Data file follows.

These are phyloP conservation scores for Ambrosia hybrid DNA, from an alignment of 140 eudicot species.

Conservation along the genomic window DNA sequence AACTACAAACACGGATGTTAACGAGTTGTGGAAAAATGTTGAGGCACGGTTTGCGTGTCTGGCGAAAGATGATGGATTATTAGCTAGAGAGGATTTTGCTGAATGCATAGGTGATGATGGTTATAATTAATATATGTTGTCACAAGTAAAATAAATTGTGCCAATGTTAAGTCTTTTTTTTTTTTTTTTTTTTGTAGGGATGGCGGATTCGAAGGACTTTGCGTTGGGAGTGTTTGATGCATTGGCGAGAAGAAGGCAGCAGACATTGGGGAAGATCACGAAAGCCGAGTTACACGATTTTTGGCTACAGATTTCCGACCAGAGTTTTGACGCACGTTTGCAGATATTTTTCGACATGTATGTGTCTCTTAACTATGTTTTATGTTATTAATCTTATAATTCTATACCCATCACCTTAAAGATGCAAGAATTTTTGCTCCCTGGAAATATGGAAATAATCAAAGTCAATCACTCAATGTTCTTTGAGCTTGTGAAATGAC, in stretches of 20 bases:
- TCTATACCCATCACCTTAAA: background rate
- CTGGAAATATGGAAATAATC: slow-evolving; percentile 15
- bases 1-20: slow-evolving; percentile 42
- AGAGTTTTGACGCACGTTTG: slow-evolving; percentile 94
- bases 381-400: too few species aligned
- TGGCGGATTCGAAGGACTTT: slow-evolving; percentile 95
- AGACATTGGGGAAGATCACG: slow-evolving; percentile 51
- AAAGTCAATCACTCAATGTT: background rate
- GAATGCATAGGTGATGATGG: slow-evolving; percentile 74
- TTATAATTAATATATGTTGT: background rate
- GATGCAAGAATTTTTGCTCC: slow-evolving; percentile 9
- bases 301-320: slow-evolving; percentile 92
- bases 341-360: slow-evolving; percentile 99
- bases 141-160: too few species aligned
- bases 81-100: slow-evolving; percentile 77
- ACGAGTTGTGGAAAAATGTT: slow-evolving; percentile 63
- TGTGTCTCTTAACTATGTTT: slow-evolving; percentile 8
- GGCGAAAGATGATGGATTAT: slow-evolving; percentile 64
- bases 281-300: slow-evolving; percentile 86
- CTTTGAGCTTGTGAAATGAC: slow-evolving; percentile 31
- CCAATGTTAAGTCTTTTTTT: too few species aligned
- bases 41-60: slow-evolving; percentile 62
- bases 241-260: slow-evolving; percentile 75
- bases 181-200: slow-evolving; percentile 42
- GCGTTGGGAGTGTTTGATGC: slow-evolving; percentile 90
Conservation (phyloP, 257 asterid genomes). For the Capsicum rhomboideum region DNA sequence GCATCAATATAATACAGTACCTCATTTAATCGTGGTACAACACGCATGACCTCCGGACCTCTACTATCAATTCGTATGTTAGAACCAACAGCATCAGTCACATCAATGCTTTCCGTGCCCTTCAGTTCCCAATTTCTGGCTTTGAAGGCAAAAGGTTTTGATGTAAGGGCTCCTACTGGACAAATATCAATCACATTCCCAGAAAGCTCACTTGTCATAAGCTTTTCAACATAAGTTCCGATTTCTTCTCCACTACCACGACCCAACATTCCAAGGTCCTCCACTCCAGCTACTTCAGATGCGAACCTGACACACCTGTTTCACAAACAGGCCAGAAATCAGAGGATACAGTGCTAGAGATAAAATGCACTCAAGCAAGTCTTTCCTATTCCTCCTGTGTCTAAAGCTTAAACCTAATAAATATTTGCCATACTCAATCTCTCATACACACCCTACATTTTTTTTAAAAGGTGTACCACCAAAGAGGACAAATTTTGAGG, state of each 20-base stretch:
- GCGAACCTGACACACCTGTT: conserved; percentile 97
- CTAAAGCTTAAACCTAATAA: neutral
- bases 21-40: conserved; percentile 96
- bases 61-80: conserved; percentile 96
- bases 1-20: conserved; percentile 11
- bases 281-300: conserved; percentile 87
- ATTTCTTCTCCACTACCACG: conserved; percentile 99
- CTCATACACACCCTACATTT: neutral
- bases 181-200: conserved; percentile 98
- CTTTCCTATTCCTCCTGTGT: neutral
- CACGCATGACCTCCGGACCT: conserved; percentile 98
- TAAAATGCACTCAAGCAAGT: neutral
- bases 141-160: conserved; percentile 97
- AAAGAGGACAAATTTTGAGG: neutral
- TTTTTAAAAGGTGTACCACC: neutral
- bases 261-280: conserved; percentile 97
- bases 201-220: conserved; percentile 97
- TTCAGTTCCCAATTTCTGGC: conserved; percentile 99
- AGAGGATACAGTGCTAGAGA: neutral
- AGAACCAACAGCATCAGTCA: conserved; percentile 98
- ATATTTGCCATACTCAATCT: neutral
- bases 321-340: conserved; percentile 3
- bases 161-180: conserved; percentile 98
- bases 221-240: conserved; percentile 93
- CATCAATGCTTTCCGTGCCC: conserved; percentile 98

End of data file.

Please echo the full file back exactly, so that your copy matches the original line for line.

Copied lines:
These are phyloP conservation scores for Ambrosia hybrid DNA, from an alignment of 140 eudicot species.

Conservation along the genomic window DNA sequence AACTACAAACACGGATGTTAACGAGTTGTGGAAAAATGTTGAGGCACGGTTTGCGTGTCTGGCGAAAGATGATGGATTATTAGCTAGAGAGGATTTTGCTGAATGCATAGGTGATGATGGTTATAATTAATATATGTTGTCACAAGTAAAATAAATTGTGCCAATGTTAAGTCTTTTTTTTTTTTTTTTTTTTGTAGGGATGGCGGATTCGAAGGACTTTGCGTTGGGAGTGTTTGATGCATTGGCGAGAAGAAGGCAGCAGACATTGGGGAAGATCACGAAAGCCGAGTTACACGATTTTTGGCTACAGATTTCCGACCAGAGTTTTGACGCACGTTTGCAGATATTTTTCGACATGTATGTGTCTCTTAACTATGTTTTATGTTATTAATCTTATAATTCTATACCCATCACCTTAAAGATGCAAGAATTTTTGCTCCCTGGAAATATGGAAATAATCAAAGTCAATCACTCAATGTTCTTTGAGCTTGTGAAATGAC, in stretches of 20 bases:
- TCTATACCCATCACCTTAAA: background rate
- CTGGAAATATGGAAATAATC: slow-evolving; percentile 15
- bases 1-20: slow-evolving; percentile 42
- AGAGTTTTGACGCACGTTTG: slow-evolving; percentile 94
- bases 381-400: too few species aligned
- TGGCGGATTCGAAGGACTTT: slow-evolving; percentile 95
- AGACATTGGGGAAGATCACG: slow-evolving; percentile 51
- AAAGTCAATCACTCAATGTT: background rate
- GAATGCATAGGTGATGATGG: slow-evolving; percentile 74
- TTATAATTAATATATGTTGT: background rate
- GATGCAAGAATTTTTGCTCC: slow-evolving; percentile 9
- bases 301-320: slow-evolving; percentile 92
- bases 341-360: slow-evolving; percentile 99
- bases 141-160: too few species aligned
- bases 81-100: slow-evolving; percentile 77
- ACGAGTTGTGGAAAAATGTT: slow-evolving; percentile 63
- TGTGTCTCTTAACTATGTTT: slow-evolving; percentile 8
- GGCGAAAGATGATGGATTAT: slow-evolving; percentile 64
- bases 281-300: slow-evolving; percentile 86
- CTTTGAGCTTGTGAAATGAC: slow-evolving; percentile 31
- CCAATGTTAAGTCTTTTTTT: too few species aligned
- bases 41-60: slow-evolving; percentile 62
- bases 241-260: slow-evolving; percentile 75
- bases 181-200: slow-evolving; percentile 42
- GCGTTGGGAGTGTTTGATGC: slow-evolving; percentile 90
Conservation (phyloP, 257 asterid genomes). For the Capsicum rhomboideum region DNA sequence GCATCAATATAATACAGTACCTCATTTAATCGTGGTACAACACGCATGACCTCCGGACCTCTACTATCAATTCGTATGTTAGAACCAACAGCATCAGTCACATCAATGCTTTCCGTGCCCTTCAGTTCCCAATTTCTGGCTTTGAAGGCAAAAGGTTTTGATGTAAGGGCTCCTACTGGACAAATATCAATCACATTCCCAGAAAGCTCACTTGTCATAAGCTTTTCAACATAAGTTCCGATTTCTTCTCCACTACCACGACCCAACATTCCAAGGTCCTCCACTCCAGCTACTTCAGATGCGAACCTGACACACCTGTTTCACAAACAGGCCAGAAATCAGAGGATACAGTGCTAGAGATAAAATGCACTCAAGCAAGTCTTTCCTATTCCTCCTGTGTCTAAAGCTTAAACCTAATAAATATTTGCCATACTCAATCTCTCATACACACCCTACATTTTTTTTAAAAGGTGTACCACCAAAGAGGACAAATTTTGAGG, state of each 20-base stretch:
- GCGAACCTGACACACCTGTT: conserved; percentile 97
- CTAAAGCTTAAACCTAATAA: neutral
- bases 21-40: conserved; percentile 96
- bases 61-80: conserved; percentile 96
- bases 1-20: conserved; percentile 11
- bases 281-300: conserved; percentile 87
- ATTTCTTCTCCACTACCACG: conserved; percentile 99
- CTCATACACACCCTACATTT: neutral
- bases 181-200: conserved; percentile 98
- CTTTCCTATTCCTCCTGTGT: neutral
- CACGCATGACCTCCGGACCT: conserved; percentile 98
- TAAAATGCACTCAAGCAAGT: neutral
- bases 141-160: conserved; percentile 97
- AAAGAGGACAAATTTTGAGG: neutral
- TTTTTAAAAGGTGTACCACC: neutral
- bases 261-280: conserved; percentile 97
- bases 201-220: conserved; percentile 97
- TTCAGTTCCCAATTTCTGGC: conserved; percentile 99
- AGAGGATACAGTGCTAGAGA: neutral
- AGAACCAACAGCATCAGTCA: conserved; percentile 98
- ATATTTGCCATACTCAATCT: neutral
- bases 321-340: conserved; percentile 3
- bases 161-180: conserved; percentile 98
- bases 221-240: conserved; percentile 93
- CATCAATGCTTTCCGTGCCC: conserved; percentile 98